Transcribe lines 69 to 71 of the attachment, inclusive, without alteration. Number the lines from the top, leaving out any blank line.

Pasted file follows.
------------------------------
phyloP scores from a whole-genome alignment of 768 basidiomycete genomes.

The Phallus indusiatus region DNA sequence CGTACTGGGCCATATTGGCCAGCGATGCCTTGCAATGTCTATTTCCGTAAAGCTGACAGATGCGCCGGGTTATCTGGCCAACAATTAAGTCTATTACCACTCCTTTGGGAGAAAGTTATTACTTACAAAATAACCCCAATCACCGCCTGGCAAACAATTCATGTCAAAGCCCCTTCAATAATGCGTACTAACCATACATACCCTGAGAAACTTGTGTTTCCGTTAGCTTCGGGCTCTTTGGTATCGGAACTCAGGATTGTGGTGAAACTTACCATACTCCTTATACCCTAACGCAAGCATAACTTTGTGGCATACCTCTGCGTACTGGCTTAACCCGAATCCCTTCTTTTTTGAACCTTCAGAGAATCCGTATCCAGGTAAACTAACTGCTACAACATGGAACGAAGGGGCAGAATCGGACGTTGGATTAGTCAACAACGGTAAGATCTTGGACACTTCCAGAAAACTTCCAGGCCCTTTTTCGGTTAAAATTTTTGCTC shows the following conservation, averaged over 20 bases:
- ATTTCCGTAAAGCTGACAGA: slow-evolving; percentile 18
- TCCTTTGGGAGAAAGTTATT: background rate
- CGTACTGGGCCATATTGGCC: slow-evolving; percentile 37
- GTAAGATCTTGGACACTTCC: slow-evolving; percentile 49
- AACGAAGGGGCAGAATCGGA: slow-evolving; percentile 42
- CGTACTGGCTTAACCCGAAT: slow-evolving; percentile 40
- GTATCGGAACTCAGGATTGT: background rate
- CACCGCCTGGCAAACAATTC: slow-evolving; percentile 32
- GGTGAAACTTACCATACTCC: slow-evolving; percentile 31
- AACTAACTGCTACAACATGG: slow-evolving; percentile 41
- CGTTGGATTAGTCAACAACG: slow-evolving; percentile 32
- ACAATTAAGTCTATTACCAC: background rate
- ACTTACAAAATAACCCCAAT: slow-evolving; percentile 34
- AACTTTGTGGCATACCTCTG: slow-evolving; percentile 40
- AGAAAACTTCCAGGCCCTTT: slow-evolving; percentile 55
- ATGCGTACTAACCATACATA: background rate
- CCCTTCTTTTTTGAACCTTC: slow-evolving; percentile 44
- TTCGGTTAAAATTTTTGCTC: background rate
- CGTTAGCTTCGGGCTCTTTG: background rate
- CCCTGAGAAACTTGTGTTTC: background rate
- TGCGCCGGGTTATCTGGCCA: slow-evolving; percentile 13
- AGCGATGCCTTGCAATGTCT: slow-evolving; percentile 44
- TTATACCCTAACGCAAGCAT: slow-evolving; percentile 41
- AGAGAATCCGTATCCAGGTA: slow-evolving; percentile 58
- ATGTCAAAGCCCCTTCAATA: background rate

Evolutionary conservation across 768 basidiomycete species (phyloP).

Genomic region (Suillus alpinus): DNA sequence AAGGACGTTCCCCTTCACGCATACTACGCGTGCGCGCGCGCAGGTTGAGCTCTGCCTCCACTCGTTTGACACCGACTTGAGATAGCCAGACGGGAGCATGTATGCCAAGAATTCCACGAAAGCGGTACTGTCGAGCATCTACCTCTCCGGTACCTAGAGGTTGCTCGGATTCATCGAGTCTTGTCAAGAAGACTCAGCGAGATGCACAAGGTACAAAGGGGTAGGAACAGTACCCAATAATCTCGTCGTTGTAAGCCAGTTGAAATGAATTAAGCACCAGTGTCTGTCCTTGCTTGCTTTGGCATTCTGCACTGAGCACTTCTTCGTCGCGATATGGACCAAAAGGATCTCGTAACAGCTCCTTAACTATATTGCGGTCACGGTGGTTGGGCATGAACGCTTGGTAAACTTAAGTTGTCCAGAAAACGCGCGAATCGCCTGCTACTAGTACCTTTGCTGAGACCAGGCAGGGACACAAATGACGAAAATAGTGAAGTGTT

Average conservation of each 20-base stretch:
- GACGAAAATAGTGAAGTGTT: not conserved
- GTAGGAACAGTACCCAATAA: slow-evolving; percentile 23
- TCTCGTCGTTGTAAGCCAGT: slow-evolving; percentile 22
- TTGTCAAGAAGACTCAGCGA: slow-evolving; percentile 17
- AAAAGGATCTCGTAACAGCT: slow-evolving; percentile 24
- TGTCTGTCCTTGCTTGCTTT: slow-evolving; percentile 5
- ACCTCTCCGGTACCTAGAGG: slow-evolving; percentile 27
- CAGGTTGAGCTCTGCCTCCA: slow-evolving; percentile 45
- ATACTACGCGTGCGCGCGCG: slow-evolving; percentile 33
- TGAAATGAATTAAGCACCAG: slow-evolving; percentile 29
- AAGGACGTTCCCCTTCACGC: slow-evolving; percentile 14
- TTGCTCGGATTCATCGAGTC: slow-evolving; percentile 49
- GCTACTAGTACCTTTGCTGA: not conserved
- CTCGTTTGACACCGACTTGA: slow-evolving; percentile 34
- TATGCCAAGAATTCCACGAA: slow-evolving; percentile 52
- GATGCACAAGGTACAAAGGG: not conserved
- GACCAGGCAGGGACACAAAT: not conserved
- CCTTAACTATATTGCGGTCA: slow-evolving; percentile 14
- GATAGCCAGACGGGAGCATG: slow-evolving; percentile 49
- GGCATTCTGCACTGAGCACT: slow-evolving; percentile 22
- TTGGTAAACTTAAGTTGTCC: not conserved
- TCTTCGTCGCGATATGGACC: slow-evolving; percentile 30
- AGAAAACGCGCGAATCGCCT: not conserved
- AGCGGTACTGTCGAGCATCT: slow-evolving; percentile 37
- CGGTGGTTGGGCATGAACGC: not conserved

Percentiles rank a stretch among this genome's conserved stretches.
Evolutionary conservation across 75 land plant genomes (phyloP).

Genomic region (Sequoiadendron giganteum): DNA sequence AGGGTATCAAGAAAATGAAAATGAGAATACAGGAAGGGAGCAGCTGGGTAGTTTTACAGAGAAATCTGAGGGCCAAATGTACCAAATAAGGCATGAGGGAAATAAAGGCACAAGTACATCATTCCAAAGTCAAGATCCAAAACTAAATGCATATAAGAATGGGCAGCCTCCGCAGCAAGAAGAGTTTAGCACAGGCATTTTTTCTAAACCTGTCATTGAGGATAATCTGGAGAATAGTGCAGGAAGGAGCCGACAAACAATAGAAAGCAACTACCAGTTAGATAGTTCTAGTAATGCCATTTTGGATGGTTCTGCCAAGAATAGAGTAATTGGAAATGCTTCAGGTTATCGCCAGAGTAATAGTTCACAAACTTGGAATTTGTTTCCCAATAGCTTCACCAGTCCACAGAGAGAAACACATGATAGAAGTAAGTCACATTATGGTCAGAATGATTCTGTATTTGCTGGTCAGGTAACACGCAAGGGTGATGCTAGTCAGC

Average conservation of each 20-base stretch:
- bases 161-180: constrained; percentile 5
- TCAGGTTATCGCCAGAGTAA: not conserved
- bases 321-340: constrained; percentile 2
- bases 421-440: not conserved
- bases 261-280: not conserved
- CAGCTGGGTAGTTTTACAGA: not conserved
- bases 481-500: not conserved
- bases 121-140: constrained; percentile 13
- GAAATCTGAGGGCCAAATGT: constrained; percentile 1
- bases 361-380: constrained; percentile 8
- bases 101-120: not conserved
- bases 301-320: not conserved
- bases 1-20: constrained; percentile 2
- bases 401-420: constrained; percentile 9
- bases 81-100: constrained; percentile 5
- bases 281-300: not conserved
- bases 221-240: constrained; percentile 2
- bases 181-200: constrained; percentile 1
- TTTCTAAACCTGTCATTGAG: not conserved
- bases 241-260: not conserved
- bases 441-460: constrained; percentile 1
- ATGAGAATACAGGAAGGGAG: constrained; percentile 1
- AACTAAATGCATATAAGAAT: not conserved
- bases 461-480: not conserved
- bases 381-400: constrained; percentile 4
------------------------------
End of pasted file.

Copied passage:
- bases 361-380: constrained; percentile 8
- bases 101-120: not conserved
- bases 301-320: not conserved